I appreciate it. But I guess it depends how the SSA looks at it. As from my reading, the SSA don’t really care about diagnosis’s that have no tests. i.e. SSA recognizes Irritable Bowel Disease. There is a test for that. But the symptoms and severity can be the exact same as with Irritable Bowel Syndrome. But with Irritable Bowel Syndrome, there are no testing. So, I’ve read people commenting they’ve never heard anyone getting SSDI for Irritable Bowel Syndrome alone. Where as you could get SSDI for just having Irritable Bowel Disease since they have it in their list, and there is a test for it.

    I think it’s a scam that the SSA only takes conditions seriously that there are tests for. If your conditions and/or diagnosis has no tests, then good luck getting SSDI. As you’ll probably just have to rely on SSI instead. The other problem is there are tons of tests that have an error rate. So, you could be diagnosed with something even if you test negative. But I bet the SSA wouldn’t bat an eye to hit the “deny” button once they see “Negative” on the test report.

    i.e. there are people diagnosed with Lupas even though they test negative. Since those tests aren’t 100% accurate. So, some people with Lupas will test negative. And the problem with that is if you have to deal with the SSA.

  • ik

    With Fibromyalgia, you have to make sure your doctor diagnosis’s you correctly. If he doesn’t, then that could/would alone cause your SSDI claim to get denied. Sure would suck to have a diagnosis of Fibromyalgia just for the SSDI to say you weren’t diagnosed correctly. So, thus you have no claim for SSDI benefits.

    A rheumatologist did prescribe me medication for “Fibromyalgia like symptoms”, but yet he didn’t test me for Fibromyalgia. He didn’t say I had Fibromyalgia. I asked him if there was a test for it, but he said there wasn’t one. At that point, I figured it best to just see someone else since there wasn’t a point arguing with him that there is actually a test for it. Even though I don’t really agree with the test since the symptoms of Fibromyalgia are so so similar to Chronic Fatigue Syndrome. I think they are both the same. But if you claim “Fibromyalgia”, you have to test positive for the pressure point test.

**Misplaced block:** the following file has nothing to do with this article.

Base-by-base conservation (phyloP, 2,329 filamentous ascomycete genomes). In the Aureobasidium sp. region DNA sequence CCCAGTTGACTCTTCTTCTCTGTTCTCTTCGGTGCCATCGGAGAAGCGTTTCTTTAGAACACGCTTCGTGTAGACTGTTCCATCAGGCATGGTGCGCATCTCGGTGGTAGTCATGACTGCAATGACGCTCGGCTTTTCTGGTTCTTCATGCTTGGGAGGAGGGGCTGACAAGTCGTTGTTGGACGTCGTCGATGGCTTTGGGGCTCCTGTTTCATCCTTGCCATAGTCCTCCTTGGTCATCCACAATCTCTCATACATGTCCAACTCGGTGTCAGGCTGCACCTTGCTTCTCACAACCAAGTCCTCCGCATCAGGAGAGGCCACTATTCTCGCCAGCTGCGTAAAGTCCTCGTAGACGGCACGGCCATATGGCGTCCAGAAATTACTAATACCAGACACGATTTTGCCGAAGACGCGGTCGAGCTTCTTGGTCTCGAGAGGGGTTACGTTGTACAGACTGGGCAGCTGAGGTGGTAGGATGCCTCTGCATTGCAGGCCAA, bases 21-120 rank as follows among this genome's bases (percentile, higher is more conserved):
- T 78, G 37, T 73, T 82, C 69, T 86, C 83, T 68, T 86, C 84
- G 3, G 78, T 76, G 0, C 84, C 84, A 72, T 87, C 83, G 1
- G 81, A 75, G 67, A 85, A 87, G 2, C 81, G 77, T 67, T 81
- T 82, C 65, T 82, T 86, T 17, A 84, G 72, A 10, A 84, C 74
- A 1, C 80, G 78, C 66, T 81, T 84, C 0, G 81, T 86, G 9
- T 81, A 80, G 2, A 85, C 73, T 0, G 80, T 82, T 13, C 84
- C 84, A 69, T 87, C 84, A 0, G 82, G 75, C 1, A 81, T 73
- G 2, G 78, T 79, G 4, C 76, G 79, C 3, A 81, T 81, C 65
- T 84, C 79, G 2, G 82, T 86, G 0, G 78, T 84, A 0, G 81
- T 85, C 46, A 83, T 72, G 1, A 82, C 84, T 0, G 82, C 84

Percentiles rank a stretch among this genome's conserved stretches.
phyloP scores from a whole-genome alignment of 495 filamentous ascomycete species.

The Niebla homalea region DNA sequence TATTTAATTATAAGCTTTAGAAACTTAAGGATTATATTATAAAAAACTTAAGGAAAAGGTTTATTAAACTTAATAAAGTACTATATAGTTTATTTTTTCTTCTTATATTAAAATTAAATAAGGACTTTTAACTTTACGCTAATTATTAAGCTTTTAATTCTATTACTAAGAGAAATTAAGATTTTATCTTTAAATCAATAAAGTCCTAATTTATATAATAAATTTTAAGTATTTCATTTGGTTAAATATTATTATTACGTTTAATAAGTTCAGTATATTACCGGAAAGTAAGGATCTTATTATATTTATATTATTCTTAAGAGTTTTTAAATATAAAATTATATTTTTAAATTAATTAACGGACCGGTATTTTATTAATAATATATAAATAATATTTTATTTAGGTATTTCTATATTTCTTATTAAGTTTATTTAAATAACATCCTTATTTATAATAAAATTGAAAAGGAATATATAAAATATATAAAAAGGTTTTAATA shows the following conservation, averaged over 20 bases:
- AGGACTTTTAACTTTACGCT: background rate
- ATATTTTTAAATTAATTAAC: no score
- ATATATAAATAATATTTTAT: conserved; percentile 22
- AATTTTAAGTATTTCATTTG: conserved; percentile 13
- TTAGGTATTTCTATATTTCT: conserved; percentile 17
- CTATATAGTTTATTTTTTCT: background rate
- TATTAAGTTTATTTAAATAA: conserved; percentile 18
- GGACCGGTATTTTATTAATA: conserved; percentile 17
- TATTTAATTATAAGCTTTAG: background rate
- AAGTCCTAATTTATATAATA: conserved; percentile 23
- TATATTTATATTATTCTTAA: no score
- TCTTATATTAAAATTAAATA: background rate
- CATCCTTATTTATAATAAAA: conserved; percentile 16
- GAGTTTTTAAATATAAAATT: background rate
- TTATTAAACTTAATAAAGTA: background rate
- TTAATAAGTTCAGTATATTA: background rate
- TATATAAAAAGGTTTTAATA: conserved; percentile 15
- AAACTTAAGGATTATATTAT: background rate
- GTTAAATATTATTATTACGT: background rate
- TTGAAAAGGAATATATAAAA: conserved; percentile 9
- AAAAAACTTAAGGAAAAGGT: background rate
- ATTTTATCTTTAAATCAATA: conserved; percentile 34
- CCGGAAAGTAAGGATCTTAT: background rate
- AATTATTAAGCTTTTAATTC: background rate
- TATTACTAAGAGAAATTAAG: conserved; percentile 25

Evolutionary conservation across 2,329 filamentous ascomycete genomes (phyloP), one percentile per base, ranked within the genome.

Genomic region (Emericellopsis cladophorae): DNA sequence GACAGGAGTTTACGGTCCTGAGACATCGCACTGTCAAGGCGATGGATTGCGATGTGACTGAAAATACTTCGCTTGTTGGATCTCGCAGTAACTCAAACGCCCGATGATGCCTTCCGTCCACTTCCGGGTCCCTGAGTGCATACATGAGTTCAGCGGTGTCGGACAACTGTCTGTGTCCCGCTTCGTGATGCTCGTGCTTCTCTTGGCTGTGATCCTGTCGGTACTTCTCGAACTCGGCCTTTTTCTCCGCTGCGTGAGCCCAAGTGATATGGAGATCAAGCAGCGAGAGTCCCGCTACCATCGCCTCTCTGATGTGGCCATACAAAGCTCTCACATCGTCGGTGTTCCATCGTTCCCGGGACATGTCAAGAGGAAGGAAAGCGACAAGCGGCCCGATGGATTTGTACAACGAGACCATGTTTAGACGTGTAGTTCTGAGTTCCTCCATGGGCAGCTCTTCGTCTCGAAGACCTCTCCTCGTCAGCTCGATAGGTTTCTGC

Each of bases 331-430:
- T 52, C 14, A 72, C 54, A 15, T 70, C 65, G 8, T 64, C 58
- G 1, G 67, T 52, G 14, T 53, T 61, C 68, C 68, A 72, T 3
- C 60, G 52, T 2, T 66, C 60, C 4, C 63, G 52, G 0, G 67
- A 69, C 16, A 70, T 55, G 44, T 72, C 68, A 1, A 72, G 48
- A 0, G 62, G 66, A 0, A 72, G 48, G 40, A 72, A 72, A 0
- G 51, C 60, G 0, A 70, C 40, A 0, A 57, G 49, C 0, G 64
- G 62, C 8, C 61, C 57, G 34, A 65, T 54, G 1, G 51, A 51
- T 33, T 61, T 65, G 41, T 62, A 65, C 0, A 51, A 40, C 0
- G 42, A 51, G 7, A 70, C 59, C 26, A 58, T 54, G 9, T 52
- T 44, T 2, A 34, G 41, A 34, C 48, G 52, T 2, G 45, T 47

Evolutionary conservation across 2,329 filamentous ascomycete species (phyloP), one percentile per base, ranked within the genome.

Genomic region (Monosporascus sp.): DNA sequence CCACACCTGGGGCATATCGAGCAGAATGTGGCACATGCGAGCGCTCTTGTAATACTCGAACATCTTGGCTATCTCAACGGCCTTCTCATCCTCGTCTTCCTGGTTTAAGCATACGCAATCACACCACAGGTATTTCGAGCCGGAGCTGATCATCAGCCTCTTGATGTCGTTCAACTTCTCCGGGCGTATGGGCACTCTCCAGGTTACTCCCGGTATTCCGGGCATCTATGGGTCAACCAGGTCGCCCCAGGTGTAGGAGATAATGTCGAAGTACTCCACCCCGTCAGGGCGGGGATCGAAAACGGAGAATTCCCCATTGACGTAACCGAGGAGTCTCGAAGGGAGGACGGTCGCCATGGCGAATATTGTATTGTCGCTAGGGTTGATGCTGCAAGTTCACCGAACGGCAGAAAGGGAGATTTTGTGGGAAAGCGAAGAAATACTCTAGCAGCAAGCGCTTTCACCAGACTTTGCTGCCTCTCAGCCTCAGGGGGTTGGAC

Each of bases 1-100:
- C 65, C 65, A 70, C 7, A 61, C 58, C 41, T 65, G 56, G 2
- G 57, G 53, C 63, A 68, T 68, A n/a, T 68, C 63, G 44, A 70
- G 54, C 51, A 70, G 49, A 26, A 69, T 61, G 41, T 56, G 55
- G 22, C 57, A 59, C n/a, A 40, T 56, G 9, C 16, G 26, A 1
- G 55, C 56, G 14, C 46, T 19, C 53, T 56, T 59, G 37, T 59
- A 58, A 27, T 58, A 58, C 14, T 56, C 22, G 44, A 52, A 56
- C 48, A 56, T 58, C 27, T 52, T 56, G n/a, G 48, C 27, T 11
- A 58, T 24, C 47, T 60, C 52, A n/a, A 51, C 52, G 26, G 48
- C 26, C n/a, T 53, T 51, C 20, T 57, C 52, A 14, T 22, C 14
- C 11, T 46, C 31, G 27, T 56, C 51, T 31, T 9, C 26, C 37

With regards to SSA and SSDI, you almost have to know the answers before you take the test just to pass.

  • http://www.Planet10Tech.com TomaszStasiuk

    You are putting much too strong a point on it. SSA does approve cases for conditions that do not have an objective tests. The clearest examples are *all* mental health conditions. There are no blood/x-ray/CT tests for depression, anxiety, social phobia, etc.

    You mentions CFS. Social Security has a ruling on how chronic fatigue syndrome cases should be evaluated: http://www.ssa.gov/OP_Home/rulings/di/01/SSR99-02-di-01.html

    SSA even has a fact sheet for medical professionals discussing what SSA needs in terms of evidence: http://www.ssa.gov/disability/professionals/cfs-pub063.htm

    Note: the medical standards for disability is the same under SSDI and SSI. There are reasons why individuals may qualify for one program over the other (past the DLI, not enough quarters of coverage, too much other income for SSI, etc). However, it is not because they are not disabled for SSDI, but the are disabled under SSI. The medical standard for disability does not change depending on whether a case is SSI or SSDI.